The European Observatory on Drugs and Drug Addiction (EMCDDA) has published its first report, Medical use of cannabis and cannabinoids: questions and answers for policy formulation. Politicians from all over Europe interested in legalizing the plant for medicinal use now have this manual at their disposal, to provide them with all the information they need to carry out the task.
Politicians wanting to legalize cannabis
The EMCDDA is a European agency that aims to advise politicians in member states about drug policies. Within this manual we can find both practical experiences from other countries; and also objective data, to which politicians wanting to document the possibilities of legalizing cannabis for medicinal use can refer.
Growing interest in Europe
What is the evidential base for the medical use of cannabis and cannabinoids?
What is the difference between cannabis preparations and medications?
How is this subject regulated in the EU?
These are some of the questions to which this publication responds. Its production is the result of the growing interest in this topic, as more European countries develop policies and practices in this area.
"This issue is of growing interest, not only because several European countries are developing policies in this area, but also because the international framework may be changing, after the recent review of cannabis by the WHO Expert Committee on Drug Addiction" , we read in the EMCDDA manual.
The need for a common standard framework
This manual includes chapters that show evidence about the medicinal properties of cannabis and cannabinoids and about their medical benefits in various conditions. They also point out that the plant is not always effective, but they emphasize that it does not have serious side effects.
Another of the topics collected are the legal and regulatory frameworks needed to allow cannabis and cannabinoids to be used for medical purposes. What are the requirements imposed on governments by international drug control treaties? What kind of evidence do pharmaceutical regulators require before approving drugs for clinical use in high-income countries?
Governments must address regulatory issues when they decide to allow patients to use cannabis or cannabinoids for medical purposes. How to make decisions about the types of cannabis products patients can use, the medical conditions for which they can be used and the type of medical and regulatory supervision under which they can use it.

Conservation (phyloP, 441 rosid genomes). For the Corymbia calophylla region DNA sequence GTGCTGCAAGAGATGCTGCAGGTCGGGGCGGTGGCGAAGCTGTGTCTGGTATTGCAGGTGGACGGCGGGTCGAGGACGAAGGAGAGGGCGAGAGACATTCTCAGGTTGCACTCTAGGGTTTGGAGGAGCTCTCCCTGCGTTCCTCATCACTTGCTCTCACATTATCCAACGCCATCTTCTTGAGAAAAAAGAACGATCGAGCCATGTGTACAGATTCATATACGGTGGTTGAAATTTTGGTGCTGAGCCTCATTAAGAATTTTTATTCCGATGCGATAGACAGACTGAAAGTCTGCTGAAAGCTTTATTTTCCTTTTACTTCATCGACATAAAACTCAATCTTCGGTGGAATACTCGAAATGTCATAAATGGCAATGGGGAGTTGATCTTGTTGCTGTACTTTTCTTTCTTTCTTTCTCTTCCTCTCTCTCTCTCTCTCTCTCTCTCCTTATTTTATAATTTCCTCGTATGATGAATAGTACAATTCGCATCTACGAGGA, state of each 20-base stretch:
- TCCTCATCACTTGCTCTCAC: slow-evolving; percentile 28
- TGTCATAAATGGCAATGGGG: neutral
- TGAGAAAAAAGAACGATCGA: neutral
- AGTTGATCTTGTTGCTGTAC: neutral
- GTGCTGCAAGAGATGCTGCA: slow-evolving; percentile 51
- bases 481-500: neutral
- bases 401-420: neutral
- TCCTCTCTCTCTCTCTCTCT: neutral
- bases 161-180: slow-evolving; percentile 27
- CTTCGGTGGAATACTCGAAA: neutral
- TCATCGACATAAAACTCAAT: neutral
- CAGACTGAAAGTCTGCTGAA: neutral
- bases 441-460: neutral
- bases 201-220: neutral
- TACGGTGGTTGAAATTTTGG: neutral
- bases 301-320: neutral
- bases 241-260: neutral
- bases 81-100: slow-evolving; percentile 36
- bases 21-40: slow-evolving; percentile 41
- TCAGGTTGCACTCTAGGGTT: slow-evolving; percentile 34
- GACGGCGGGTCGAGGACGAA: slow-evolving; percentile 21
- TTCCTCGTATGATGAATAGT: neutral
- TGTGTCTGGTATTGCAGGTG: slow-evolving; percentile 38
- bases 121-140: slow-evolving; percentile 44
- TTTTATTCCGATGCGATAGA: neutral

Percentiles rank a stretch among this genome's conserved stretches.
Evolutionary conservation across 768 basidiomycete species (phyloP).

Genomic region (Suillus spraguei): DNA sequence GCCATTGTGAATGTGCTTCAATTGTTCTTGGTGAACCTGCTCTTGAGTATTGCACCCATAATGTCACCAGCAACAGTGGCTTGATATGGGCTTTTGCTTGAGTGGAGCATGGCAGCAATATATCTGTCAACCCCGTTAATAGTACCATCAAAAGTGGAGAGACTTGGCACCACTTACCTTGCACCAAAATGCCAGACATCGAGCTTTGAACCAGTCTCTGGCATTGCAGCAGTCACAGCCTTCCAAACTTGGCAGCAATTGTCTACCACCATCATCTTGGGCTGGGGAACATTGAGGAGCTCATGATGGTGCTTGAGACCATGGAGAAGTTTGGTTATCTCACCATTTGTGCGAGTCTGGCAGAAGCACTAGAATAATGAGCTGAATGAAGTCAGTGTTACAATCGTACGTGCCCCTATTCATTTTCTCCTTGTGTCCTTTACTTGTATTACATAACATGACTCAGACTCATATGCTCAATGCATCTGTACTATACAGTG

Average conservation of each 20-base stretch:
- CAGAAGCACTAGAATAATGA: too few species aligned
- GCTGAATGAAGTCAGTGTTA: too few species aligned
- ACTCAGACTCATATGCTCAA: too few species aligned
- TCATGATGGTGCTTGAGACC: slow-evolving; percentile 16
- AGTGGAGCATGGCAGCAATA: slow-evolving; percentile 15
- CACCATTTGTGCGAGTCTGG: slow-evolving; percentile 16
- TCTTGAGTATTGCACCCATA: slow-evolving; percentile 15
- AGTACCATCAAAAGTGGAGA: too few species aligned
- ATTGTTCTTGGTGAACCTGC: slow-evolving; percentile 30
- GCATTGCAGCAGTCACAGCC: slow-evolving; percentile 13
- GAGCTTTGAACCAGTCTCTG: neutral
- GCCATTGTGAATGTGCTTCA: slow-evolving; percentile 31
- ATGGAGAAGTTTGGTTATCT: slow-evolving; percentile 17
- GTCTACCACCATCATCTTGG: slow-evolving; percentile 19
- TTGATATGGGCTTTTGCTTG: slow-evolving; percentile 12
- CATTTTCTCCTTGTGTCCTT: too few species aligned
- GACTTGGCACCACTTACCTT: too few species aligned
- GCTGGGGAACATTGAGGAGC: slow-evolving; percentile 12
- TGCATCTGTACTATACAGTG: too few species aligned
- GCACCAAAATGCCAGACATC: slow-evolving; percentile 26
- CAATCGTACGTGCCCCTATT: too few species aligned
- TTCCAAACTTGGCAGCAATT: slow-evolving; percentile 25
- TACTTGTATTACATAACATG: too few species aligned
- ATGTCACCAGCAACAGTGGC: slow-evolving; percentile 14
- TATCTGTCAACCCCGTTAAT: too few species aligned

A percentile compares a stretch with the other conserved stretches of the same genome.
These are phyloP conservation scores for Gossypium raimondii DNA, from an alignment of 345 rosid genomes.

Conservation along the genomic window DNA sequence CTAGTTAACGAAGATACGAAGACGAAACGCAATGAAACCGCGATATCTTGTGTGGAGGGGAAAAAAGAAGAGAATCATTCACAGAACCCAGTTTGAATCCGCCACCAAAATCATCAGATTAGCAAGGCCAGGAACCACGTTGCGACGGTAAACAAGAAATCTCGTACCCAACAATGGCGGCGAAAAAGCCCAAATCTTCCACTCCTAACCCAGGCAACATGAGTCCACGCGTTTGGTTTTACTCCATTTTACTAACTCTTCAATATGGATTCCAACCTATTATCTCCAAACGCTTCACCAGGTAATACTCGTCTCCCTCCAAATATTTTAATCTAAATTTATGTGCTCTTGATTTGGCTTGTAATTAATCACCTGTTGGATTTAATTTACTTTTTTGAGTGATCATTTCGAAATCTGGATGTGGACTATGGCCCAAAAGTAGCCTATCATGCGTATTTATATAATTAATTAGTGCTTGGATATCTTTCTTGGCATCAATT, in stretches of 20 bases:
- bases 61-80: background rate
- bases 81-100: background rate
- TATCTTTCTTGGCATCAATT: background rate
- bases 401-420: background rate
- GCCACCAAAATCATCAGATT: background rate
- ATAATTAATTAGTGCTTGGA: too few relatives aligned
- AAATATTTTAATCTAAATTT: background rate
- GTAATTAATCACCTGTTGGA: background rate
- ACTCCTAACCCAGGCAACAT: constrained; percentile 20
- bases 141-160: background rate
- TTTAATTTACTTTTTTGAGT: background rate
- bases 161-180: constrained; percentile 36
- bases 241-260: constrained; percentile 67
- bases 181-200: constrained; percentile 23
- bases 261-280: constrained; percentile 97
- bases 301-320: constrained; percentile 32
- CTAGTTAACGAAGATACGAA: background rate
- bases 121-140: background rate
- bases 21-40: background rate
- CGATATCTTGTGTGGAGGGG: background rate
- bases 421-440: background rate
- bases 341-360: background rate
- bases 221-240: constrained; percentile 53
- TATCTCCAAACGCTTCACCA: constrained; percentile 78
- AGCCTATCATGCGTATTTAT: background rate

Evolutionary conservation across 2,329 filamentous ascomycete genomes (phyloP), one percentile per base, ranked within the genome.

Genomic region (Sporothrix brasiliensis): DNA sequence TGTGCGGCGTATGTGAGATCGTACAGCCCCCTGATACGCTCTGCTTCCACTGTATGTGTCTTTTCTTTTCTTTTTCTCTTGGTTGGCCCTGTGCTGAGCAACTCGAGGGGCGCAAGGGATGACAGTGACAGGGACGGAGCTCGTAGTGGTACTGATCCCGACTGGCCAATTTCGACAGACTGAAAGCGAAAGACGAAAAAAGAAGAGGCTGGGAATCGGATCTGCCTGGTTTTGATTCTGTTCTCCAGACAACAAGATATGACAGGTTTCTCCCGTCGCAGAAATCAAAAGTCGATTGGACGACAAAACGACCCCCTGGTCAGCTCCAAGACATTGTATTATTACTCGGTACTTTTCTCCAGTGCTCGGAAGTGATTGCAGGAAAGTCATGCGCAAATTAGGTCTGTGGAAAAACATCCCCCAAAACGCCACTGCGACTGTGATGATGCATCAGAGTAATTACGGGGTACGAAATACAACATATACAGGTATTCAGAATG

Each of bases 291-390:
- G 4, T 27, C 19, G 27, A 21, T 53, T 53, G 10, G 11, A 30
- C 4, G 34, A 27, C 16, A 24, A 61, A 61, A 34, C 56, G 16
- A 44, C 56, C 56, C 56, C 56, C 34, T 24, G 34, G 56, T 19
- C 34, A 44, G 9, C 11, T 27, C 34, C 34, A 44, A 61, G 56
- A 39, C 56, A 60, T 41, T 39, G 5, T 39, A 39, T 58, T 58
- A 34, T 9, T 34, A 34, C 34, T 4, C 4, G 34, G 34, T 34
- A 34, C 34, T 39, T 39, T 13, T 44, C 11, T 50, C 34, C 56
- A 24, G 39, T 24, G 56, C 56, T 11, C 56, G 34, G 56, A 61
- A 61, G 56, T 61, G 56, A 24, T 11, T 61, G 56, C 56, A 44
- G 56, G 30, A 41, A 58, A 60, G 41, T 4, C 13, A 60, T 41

That is, there is no standard conceptual framework that regulates cannabis preparations and their byproducts and there is a disparity in approaches to their use. That is why there are so many problems in the entire cannabis chain, from production to distribution and why so many users have to go to the black market. All this is included in the last part of the manual.
The example of other countries
In order to create it, the EMCDDA has looked at other countries that have already legalized cannabis therapeutically or recreationally such as the USA, Canada, Israel or Australia; and provide an example for the rest of the world. In addition, they offer examples of the different forms of regulation of the medical and recreational use of cannabis and cannabinoids. The objective of this work is to create a common code among all member states, so that they can create a common base in the policies that refer to the regulation of cannabis.
An objective vision despite the complex patchwork
"In most countries, the provision of cannabis and cannabinoid products and preparations for medical purposes has evolved over time, often in response to patient demand or product development," said the director of the EMCDDA, Alexis Goosdeel, who also added that "this report seeks to provide an objective view of current evidence, practices and experiences, in a rapidly moving field, and, on the other hand, to describe the complex patchwork of approaches adopted in the EU and beyond".
"This report examines the evidence and practice of making cannabis or cannabis-based medicines available for therapeutic purposes. This issue is of growing interest, not only because several European countries are developing policies in this area, but also because the international framework may be changing after the recent review of cannabis by the WHO Expert Committee on Drug Addiction", we read in the conclusion of the EMCDDA manual.